Dave Bittner: Well, the research that you all have published points out kind of a long history of folks using this. Can we go through some of that together?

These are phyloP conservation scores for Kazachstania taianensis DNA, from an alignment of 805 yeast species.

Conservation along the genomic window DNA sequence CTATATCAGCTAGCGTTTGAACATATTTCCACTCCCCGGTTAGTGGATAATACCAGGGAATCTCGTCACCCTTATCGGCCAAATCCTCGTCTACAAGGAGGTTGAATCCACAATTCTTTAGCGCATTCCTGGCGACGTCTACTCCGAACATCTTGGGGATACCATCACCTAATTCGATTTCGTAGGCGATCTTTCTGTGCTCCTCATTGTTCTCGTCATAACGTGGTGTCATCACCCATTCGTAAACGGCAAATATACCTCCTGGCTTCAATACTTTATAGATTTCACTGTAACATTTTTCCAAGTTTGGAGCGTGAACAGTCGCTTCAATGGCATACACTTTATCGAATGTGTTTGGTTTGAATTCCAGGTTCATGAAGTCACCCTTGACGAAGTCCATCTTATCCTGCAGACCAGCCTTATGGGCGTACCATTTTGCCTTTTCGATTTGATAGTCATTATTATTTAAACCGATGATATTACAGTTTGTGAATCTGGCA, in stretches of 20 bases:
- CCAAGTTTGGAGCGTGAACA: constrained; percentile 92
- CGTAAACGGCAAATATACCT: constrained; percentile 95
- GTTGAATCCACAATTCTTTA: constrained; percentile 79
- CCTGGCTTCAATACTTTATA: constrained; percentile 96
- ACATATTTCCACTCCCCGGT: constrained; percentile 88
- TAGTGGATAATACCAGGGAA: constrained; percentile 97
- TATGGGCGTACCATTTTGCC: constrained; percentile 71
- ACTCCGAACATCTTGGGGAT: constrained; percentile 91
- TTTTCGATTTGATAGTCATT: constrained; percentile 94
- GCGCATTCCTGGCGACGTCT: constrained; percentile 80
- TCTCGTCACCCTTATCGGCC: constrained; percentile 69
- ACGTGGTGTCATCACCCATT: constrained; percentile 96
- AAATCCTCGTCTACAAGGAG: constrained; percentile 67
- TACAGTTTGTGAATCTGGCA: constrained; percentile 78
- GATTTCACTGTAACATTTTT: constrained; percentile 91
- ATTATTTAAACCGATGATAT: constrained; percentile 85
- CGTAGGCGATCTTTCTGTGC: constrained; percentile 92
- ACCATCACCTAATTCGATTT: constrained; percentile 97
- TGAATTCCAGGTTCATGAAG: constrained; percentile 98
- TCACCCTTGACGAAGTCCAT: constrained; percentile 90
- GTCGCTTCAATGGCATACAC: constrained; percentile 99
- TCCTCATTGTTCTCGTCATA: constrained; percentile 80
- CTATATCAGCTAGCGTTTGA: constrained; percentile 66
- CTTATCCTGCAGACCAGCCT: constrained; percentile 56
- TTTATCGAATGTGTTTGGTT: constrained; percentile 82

Dick O'Brien: Yeah, I mean, we've gone back to the start and highlighted the notable instances. There are more, so it's not an exhaustive list. So the first group to do so was a North Korean-linked espionage group that we call Vedalia. Older vendors call them APT37. And as is common with a lot of these espionage groups, they tend to keep an eye on what they're doing. And if they see somebody implementing an interesting attack technique, they tend to try it out for themselves. So subsequently, in October 2021, we saw a state-backed group called Harvester going after organizations in Asia using a tool called backdoor.graphon. And it implemented nearly exactly the same technique. But where it really came to public attention was early January 2022, a malware family that was christened Graphite was discovered. And it was linked to the Russian espionage group that we call Swallowtail and other vendors variously called APT28 or Fancy Bear. And they began leveraging this technique to connect to a OneDrive-hosted command and control server. And I think that really put the technique into the spotlight and things started to snowball after that. Because Russian espionage groups, in particular, the group that we call Fraternary [phonetic] or APT29, other vendors call them, are really -- they are really the masters in knowing their way around Microsoft systems and exploiting them, particularly their cloud systems. So they really know how they work. They have a deep understanding of these systems. And indeed, you know, they've managed to breach Microsoft themselves on occasion. So if Russian espionage is using this as a technique, that definitely got a lot of people's attention. So then, as time goes on, we saw various other groups, including the Flea group, who are also known as APT15. They're a Chinese group. They began leveraging the technique in a campaign that was directed against foreign affairs ministries in the Americas. And what they did was they got an older piece of malware called Ketrican. And they just bolted on this functionality. They decided this is something they wanted. So they implemented that as their command and control technique. So in the, you know, in the -- let me say in the past 12 months or so, there have been multiple attacks involving this technique, some of which are linked to known groups, many of which have been publicly reported. So what we have discovered is just a [inaudible 00:07:11] long line of threats that have leveraged this technique.